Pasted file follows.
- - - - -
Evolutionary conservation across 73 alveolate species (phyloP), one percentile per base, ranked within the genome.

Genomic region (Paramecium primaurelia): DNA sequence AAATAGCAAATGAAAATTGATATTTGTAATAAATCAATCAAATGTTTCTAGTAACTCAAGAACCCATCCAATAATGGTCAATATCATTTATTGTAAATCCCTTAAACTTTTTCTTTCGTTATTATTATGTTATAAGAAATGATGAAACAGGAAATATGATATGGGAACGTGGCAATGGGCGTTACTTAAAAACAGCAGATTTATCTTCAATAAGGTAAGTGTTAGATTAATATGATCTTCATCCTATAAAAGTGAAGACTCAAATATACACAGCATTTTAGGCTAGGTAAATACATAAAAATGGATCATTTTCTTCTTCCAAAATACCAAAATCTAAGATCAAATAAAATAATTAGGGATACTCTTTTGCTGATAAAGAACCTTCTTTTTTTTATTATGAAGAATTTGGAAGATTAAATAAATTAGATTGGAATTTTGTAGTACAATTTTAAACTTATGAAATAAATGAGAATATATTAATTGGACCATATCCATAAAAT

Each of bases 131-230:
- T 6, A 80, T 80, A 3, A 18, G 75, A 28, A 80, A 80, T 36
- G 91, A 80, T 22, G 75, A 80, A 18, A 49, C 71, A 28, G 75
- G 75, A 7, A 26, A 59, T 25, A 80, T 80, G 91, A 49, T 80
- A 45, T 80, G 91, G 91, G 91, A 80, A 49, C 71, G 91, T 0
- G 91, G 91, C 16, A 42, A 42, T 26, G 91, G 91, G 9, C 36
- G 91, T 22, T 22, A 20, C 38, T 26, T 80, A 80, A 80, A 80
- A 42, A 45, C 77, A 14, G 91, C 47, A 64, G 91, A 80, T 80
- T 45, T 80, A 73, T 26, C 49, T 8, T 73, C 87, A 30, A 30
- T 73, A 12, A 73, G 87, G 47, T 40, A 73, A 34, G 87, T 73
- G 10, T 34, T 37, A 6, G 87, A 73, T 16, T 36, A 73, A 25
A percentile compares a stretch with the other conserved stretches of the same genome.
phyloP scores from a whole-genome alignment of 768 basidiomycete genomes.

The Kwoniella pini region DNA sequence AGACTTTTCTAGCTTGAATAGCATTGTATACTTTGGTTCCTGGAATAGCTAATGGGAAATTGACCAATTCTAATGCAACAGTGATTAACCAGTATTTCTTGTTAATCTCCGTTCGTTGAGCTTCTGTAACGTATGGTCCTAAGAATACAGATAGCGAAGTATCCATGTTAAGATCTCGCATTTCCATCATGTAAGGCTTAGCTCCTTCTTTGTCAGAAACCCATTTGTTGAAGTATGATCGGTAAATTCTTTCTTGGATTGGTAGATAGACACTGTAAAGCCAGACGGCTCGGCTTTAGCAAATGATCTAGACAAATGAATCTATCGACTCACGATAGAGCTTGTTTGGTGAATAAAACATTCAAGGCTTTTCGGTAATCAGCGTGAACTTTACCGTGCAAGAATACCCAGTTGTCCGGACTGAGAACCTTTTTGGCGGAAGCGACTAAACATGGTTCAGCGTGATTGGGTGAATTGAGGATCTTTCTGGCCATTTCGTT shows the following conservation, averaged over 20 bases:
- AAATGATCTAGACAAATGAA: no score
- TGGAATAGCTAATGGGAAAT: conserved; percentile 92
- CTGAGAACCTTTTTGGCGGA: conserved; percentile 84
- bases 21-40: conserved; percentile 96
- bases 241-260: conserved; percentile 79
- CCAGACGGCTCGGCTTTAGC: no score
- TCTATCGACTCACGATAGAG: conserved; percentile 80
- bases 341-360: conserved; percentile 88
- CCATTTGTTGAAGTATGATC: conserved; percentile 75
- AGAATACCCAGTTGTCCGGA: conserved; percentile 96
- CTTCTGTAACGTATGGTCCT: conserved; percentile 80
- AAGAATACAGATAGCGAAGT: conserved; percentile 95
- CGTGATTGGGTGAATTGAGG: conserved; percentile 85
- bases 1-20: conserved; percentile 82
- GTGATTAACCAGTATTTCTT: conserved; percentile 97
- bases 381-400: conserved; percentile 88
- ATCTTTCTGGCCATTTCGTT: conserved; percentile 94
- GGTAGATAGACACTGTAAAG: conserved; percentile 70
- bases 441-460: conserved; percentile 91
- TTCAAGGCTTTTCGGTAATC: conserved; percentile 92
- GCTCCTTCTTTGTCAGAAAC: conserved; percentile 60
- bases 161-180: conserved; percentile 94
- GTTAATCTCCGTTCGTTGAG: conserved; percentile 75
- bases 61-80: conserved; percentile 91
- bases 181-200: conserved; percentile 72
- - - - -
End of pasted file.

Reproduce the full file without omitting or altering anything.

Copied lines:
Evolutionary conservation across 73 alveolate species (phyloP), one percentile per base, ranked within the genome.

Genomic region (Paramecium primaurelia): DNA sequence AAATAGCAAATGAAAATTGATATTTGTAATAAATCAATCAAATGTTTCTAGTAACTCAAGAACCCATCCAATAATGGTCAATATCATTTATTGTAAATCCCTTAAACTTTTTCTTTCGTTATTATTATGTTATAAGAAATGATGAAACAGGAAATATGATATGGGAACGTGGCAATGGGCGTTACTTAAAAACAGCAGATTTATCTTCAATAAGGTAAGTGTTAGATTAATATGATCTTCATCCTATAAAAGTGAAGACTCAAATATACACAGCATTTTAGGCTAGGTAAATACATAAAAATGGATCATTTTCTTCTTCCAAAATACCAAAATCTAAGATCAAATAAAATAATTAGGGATACTCTTTTGCTGATAAAGAACCTTCTTTTTTTTATTATGAAGAATTTGGAAGATTAAATAAATTAGATTGGAATTTTGTAGTACAATTTTAAACTTATGAAATAAATGAGAATATATTAATTGGACCATATCCATAAAAT

Each of bases 131-230:
- T 6, A 80, T 80, A 3, A 18, G 75, A 28, A 80, A 80, T 36
- G 91, A 80, T 22, G 75, A 80, A 18, A 49, C 71, A 28, G 75
- G 75, A 7, A 26, A 59, T 25, A 80, T 80, G 91, A 49, T 80
- A 45, T 80, G 91, G 91, G 91, A 80, A 49, C 71, G 91, T 0
- G 91, G 91, C 16, A 42, A 42, T 26, G 91, G 91, G 9, C 36
- G 91, T 22, T 22, A 20, C 38, T 26, T 80, A 80, A 80, A 80
- A 42, A 45, C 77, A 14, G 91, C 47, A 64, G 91, A 80, T 80
- T 45, T 80, A 73, T 26, C 49, T 8, T 73, C 87, A 30, A 30
- T 73, A 12, A 73, G 87, G 47, T 40, A 73, A 34, G 87, T 73
- G 10, T 34, T 37, A 6, G 87, A 73, T 16, T 36, A 73, A 25
A percentile compares a stretch with the other conserved stretches of the same genome.
phyloP scores from a whole-genome alignment of 768 basidiomycete genomes.

The Kwoniella pini region DNA sequence AGACTTTTCTAGCTTGAATAGCATTGTATACTTTGGTTCCTGGAATAGCTAATGGGAAATTGACCAATTCTAATGCAACAGTGATTAACCAGTATTTCTTGTTAATCTCCGTTCGTTGAGCTTCTGTAACGTATGGTCCTAAGAATACAGATAGCGAAGTATCCATGTTAAGATCTCGCATTTCCATCATGTAAGGCTTAGCTCCTTCTTTGTCAGAAACCCATTTGTTGAAGTATGATCGGTAAATTCTTTCTTGGATTGGTAGATAGACACTGTAAAGCCAGACGGCTCGGCTTTAGCAAATGATCTAGACAAATGAATCTATCGACTCACGATAGAGCTTGTTTGGTGAATAAAACATTCAAGGCTTTTCGGTAATCAGCGTGAACTTTACCGTGCAAGAATACCCAGTTGTCCGGACTGAGAACCTTTTTGGCGGAAGCGACTAAACATGGTTCAGCGTGATTGGGTGAATTGAGGATCTTTCTGGCCATTTCGTT shows the following conservation, averaged over 20 bases:
- AAATGATCTAGACAAATGAA: no score
- TGGAATAGCTAATGGGAAAT: conserved; percentile 92
- CTGAGAACCTTTTTGGCGGA: conserved; percentile 84
- bases 21-40: conserved; percentile 96
- bases 241-260: conserved; percentile 79
- CCAGACGGCTCGGCTTTAGC: no score
- TCTATCGACTCACGATAGAG: conserved; percentile 80
- bases 341-360: conserved; percentile 88
- CCATTTGTTGAAGTATGATC: conserved; percentile 75
- AGAATACCCAGTTGTCCGGA: conserved; percentile 96
- CTTCTGTAACGTATGGTCCT: conserved; percentile 80
- AAGAATACAGATAGCGAAGT: conserved; percentile 95
- CGTGATTGGGTGAATTGAGG: conserved; percentile 85
- bases 1-20: conserved; percentile 82
- GTGATTAACCAGTATTTCTT: conserved; percentile 97
- bases 381-400: conserved; percentile 88
- ATCTTTCTGGCCATTTCGTT: conserved; percentile 94
- GGTAGATAGACACTGTAAAG: conserved; percentile 70
- bases 441-460: conserved; percentile 91
- TTCAAGGCTTTTCGGTAATC: conserved; percentile 92
- GCTCCTTCTTTGTCAGAAAC: conserved; percentile 60
- bases 161-180: conserved; percentile 94
- GTTAATCTCCGTTCGTTGAG: conserved; percentile 75
- bases 61-80: conserved; percentile 91
- bases 181-200: conserved; percentile 72